Blatter sad after Israeli soldiers enter Palestine Football Association headquarters

The Asian Football Confederation (AFC) reacted angrily on Tuesday and FIFA president Sepp Blatter said he was saddened after Israeli soldiers entered the headquarters of the Palestine Football Association (PFA).

“FIFA President Blatter was very sad to learn about an incident involving Israeli army force that happened yesterday at the headquarters of the PFA,” said FIFA in a statement.

“FIFA is committed to continuing its efforts to facilitate the relationship between the PFA and the Israel FA.”

The AFC said in a statement that its president Shaikh Salman bin Ebrahim Al Khalifa “has denounced the Israeli army's search of the Palestinian Football Association (PFA) headquarters in Jerusalem on Monday, describing it as intolerable and unacceptable.

“The AFC President stated that the military breaking into the PFA headquarters is a dangerous precedent that requires the international sporting family to stand together and support the PFA in standing up to the systematic violations of the Israeli authorities.

“Shaikh Salman affirmed that the AFC will start to coordinate with FIFA to study ways and mechanisms to put an end to the suffering of Palestinian football and send a tough message to the Israeli authorities to stop its attacks on various parts of the Palestinian footballing system.”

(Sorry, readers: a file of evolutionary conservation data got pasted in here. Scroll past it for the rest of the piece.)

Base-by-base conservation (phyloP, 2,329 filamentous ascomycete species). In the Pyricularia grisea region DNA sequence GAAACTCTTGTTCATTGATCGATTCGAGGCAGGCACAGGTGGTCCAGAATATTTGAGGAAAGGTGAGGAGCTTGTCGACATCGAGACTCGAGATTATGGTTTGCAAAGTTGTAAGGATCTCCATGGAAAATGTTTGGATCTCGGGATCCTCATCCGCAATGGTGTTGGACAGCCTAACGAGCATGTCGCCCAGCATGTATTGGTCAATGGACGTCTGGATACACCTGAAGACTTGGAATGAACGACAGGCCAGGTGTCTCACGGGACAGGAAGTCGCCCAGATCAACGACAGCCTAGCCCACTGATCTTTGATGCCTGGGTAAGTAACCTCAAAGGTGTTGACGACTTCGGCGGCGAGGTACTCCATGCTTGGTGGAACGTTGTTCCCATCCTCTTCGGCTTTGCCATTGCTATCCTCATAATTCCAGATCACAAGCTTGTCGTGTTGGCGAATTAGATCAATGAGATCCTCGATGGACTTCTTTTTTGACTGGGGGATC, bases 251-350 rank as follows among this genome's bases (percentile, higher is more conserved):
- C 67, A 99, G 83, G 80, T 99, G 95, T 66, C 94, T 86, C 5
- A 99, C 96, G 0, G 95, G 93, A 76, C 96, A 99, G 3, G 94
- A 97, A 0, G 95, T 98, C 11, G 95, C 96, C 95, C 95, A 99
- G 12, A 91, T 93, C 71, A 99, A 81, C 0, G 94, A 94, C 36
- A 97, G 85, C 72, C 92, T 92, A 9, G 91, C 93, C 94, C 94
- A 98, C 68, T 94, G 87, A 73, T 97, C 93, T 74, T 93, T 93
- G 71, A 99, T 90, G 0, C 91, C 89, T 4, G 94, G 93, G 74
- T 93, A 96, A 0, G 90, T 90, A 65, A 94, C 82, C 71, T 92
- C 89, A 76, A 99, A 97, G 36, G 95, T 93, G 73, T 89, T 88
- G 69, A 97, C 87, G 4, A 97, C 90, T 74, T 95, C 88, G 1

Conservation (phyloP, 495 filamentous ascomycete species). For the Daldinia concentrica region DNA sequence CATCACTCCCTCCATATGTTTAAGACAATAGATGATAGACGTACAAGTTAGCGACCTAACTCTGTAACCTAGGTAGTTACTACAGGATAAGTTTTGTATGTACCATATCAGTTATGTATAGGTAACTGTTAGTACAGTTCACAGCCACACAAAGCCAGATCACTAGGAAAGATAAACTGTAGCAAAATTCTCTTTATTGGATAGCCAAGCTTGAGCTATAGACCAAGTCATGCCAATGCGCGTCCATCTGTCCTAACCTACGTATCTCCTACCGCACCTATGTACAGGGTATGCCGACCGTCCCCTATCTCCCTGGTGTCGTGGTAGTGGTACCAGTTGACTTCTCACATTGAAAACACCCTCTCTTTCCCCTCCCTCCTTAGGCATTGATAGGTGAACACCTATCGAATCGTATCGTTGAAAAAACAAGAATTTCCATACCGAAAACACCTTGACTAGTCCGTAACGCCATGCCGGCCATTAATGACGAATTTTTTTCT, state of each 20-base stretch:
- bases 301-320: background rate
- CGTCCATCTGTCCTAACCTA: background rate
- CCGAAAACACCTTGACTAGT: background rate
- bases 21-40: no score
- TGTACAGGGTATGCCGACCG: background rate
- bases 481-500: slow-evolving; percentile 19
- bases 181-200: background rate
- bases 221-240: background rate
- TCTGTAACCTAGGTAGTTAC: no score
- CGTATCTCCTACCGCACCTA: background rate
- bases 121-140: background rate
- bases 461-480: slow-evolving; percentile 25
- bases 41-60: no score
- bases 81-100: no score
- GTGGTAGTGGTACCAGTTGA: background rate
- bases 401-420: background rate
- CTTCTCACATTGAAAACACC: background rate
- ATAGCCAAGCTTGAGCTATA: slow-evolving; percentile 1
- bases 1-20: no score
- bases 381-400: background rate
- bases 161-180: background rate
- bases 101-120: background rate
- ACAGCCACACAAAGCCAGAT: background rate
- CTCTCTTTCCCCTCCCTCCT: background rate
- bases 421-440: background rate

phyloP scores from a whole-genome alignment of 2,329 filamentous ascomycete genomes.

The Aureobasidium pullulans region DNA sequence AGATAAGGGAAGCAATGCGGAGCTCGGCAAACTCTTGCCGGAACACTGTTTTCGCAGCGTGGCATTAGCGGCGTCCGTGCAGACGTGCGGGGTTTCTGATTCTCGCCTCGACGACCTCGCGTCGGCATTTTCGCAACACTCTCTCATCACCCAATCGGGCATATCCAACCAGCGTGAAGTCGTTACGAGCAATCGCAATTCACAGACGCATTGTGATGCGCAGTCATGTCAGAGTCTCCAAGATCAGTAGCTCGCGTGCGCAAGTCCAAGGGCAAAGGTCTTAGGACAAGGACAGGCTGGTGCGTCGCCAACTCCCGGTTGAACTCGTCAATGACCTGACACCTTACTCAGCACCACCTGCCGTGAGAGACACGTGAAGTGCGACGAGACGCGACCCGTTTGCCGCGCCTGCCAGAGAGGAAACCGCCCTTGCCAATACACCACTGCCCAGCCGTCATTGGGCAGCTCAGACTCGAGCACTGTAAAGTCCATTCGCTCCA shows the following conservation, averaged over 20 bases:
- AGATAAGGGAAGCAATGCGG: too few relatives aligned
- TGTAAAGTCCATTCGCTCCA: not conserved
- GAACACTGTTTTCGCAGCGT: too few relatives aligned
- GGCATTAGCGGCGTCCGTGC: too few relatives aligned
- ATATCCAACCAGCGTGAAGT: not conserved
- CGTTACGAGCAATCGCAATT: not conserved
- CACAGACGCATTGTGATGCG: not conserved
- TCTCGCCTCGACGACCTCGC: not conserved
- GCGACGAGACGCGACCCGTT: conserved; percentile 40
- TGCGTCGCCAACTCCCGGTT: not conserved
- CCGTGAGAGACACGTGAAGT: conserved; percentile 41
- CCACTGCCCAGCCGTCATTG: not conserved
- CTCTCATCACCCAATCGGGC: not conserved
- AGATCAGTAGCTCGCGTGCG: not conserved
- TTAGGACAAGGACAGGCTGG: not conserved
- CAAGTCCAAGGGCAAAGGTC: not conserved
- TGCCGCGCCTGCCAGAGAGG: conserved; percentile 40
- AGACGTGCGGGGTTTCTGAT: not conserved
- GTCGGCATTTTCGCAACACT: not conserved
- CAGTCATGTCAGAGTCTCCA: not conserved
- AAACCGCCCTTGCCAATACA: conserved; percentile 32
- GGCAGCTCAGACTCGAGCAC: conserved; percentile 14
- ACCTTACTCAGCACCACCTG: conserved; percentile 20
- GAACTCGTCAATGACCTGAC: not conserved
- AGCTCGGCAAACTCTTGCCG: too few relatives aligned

An Israeli military spokeswoman confirmed that soldiers had entered the premises because a number of people stopped for routine questioning outside the offices said their identification documents were in the building and the soldiers went in to get them.

“Soldiers went into the offices in order to gather the identification documents only, their presence was not aimed against the Palestine FA in any way,” the spokeswoman said.

FIFA set up a task force last year to try and improve relations between the PFA and the Israeli Football Association.

Soccer's governing body has called on the Israeli government to ease restrictions on the movement of Palestinian footballers and officials.

Palestine joined FIFA in 1998 and have qualified for the Asian Cup, which will be held in Australia in January, for the first time. Israel is a member of the European confederation UEFA.

FIFA said the Israeli FA and the PFA would meet again in December.

Amnesia, not admiration for Israel’s 1964 soccer heroes